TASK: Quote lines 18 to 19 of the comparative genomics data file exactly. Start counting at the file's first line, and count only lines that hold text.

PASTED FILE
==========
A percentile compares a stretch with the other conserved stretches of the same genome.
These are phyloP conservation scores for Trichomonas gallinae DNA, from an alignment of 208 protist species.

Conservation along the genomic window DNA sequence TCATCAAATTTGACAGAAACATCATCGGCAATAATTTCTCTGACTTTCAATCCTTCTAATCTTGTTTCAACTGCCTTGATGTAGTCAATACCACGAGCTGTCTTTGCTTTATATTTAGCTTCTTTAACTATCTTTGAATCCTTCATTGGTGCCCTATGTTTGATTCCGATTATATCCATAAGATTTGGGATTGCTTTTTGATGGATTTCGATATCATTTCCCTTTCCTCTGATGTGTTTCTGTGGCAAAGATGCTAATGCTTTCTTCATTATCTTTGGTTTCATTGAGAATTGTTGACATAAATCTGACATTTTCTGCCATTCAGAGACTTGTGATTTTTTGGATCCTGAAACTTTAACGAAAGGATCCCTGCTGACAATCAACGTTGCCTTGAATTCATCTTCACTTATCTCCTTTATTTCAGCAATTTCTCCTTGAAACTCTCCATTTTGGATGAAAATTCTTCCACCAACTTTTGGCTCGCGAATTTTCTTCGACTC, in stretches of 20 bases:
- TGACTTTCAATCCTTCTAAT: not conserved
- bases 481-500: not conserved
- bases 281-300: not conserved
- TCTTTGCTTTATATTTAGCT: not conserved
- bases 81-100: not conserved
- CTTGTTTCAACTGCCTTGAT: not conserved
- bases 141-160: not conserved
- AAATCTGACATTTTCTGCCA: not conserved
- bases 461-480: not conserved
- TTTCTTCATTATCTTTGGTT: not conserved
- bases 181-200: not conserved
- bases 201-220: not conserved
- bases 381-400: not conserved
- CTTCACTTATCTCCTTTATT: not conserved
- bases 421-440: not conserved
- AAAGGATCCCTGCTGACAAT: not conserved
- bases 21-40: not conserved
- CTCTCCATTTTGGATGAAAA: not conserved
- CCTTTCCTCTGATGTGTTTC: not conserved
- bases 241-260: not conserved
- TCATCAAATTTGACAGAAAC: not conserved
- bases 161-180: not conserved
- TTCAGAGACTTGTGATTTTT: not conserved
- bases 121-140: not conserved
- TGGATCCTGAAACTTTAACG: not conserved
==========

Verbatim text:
- bases 421-440: not conserved
- AAAGGATCCCTGCTGACAAT: not conserved